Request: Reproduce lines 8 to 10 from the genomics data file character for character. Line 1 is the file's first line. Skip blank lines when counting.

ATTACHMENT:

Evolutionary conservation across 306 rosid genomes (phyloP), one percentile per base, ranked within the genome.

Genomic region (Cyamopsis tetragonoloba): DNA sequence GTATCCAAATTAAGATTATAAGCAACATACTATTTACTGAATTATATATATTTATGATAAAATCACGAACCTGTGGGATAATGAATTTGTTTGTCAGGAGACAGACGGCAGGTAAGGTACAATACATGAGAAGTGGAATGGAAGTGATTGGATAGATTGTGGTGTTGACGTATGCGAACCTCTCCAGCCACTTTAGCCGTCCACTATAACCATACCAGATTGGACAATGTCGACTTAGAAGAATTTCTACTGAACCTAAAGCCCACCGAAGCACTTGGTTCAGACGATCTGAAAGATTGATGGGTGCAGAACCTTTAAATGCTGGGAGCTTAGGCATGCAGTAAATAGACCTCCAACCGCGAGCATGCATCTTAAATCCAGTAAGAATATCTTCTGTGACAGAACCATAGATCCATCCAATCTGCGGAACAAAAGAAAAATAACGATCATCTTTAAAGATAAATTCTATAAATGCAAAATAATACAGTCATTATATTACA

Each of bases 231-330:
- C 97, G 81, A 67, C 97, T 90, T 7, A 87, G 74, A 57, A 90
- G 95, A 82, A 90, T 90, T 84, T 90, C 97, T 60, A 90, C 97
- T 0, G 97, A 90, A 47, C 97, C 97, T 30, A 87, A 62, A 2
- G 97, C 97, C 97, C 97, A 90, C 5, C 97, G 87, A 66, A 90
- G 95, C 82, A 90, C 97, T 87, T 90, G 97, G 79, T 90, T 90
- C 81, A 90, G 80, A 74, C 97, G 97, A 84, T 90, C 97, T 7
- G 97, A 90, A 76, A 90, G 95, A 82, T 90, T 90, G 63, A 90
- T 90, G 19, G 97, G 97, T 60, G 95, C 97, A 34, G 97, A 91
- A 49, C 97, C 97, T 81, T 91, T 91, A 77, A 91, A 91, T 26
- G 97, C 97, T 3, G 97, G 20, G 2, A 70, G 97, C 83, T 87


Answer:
- G 95, C 82, A 90, C 97, T 87, T 90, G 97, G 79, T 90, T 90
- C 81, A 90, G 80, A 74, C 97, G 97, A 84, T 90, C 97, T 7
- G 97, A 90, A 76, A 90, G 95, A 82, T 90, T 90, G 63, A 90